Because of the nature of its purposes, the contract of society has a character and a binding force that are different from those of ordinary contracts. “As the ends of such a partnership cannot be obtained in many generations, it becomes a partnership not only between those who are living, but between those who are living, those who are dead, and those who are to be born.”43 This sentence offended Paine’s commonsense mind and led him to ask what possible obligation can exist between those who are dead and gone, and those who are not yet born and arrived in the world; a fortiori, how could either of them impose obligations on the living? In a literal sense he was, of course, quite right. But if one turns one’s attention from contracting wills to the rational moral ends which those wills are bound to serve, one may conclude that, in the light of those ends, obligations descend upon the present generation from the past, and there are obligations in regard to generations yet unborn.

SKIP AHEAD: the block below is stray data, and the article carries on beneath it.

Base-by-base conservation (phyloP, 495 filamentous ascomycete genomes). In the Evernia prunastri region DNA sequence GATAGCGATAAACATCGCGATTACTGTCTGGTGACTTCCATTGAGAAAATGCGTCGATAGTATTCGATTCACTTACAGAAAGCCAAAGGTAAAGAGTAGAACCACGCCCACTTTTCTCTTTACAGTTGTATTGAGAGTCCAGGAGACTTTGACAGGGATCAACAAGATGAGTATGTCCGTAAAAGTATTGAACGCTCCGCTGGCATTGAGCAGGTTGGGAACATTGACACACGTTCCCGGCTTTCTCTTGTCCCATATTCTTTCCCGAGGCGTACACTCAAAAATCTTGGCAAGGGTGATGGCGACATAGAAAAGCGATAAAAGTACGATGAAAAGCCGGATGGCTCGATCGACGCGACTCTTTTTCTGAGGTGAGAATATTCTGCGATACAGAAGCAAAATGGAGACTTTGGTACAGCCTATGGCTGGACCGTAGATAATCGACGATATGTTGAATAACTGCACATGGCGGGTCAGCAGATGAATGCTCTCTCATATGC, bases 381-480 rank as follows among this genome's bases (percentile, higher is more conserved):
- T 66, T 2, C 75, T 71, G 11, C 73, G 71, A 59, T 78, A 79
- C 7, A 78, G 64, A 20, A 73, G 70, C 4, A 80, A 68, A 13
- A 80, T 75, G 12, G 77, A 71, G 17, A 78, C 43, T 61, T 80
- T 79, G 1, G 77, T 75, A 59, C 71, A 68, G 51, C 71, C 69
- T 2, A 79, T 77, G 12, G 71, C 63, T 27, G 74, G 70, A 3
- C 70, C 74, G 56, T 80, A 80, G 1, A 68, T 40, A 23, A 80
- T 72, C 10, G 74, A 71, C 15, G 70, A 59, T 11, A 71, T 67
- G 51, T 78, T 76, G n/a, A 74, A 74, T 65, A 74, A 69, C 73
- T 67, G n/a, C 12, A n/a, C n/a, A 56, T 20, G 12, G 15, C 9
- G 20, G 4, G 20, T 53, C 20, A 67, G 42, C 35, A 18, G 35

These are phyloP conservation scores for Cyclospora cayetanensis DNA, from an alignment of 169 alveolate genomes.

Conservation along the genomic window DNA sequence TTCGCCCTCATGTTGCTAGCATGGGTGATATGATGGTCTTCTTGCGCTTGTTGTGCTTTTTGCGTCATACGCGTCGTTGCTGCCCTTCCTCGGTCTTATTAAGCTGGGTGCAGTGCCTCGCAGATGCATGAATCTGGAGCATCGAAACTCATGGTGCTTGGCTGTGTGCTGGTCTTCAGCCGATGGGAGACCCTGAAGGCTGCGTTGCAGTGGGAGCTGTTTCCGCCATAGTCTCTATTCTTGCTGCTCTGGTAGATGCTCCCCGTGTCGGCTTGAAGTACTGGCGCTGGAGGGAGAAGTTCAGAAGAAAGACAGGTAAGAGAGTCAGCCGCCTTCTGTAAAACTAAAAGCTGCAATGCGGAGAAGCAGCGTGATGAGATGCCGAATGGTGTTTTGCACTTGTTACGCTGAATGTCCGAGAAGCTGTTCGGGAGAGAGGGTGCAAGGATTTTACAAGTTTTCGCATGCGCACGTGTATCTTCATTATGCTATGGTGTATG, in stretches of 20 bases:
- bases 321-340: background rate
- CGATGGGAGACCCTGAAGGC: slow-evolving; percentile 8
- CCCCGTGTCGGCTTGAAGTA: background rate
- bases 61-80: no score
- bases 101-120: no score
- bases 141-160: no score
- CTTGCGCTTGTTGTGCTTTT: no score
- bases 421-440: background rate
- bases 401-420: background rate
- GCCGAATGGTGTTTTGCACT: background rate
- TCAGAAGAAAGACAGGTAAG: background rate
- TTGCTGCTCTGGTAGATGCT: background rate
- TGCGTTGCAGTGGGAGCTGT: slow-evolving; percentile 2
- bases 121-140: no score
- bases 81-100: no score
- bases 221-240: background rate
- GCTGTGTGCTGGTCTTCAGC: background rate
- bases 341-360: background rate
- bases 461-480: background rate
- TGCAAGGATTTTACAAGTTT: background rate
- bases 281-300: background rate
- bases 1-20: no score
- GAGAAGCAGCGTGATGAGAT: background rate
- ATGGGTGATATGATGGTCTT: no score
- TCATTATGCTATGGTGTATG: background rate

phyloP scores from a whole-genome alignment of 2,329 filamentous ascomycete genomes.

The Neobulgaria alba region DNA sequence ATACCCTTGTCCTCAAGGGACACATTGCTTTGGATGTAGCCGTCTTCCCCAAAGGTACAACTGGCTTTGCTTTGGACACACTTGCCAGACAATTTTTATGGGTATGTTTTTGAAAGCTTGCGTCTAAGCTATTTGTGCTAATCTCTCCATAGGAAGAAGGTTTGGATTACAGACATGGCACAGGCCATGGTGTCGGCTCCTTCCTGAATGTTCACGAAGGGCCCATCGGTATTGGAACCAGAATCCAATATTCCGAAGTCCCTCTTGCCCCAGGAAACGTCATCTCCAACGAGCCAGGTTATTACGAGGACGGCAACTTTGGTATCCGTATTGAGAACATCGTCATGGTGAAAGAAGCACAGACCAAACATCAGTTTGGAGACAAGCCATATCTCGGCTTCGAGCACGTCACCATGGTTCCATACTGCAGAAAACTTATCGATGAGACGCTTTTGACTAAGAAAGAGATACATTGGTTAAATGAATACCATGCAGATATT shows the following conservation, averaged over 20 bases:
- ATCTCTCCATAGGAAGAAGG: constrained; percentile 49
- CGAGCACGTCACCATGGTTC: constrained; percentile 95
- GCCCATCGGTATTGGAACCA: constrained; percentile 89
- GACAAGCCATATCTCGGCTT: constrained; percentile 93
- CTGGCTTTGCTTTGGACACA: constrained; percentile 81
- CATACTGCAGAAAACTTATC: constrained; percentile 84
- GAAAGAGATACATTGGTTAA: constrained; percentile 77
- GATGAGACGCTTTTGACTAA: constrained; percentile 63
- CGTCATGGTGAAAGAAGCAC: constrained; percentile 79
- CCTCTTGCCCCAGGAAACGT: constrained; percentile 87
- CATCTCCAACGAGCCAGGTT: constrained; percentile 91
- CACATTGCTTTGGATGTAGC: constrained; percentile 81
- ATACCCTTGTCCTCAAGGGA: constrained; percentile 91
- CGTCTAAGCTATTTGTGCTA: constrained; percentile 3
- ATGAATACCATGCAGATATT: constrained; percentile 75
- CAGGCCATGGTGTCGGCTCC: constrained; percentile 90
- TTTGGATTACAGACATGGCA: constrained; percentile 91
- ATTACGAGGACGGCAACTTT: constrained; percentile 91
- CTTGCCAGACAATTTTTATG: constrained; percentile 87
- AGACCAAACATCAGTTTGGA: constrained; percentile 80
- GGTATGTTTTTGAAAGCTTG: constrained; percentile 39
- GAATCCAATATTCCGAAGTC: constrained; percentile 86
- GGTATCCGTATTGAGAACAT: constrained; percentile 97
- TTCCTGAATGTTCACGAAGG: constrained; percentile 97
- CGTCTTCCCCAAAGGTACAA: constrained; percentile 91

Men achieve their natural social goals only in history. The structures inherited from the past, if they have served and still serve those goals, are binding upon those who are born into them. These persons are not morally free to dismantle the structures at pleasure and to begin anew from the foundations. For the goals in question are not those alone of the collection of individuals now present on earth, but also those of human nature and of God.
The constitution of a society, conventional and historically conditioned though it is, becomes a part of the natural moral order because of the ends that it serves. This is the thought that lies behind Burke’s rhetorical language in the next part of the passage on the contract of society: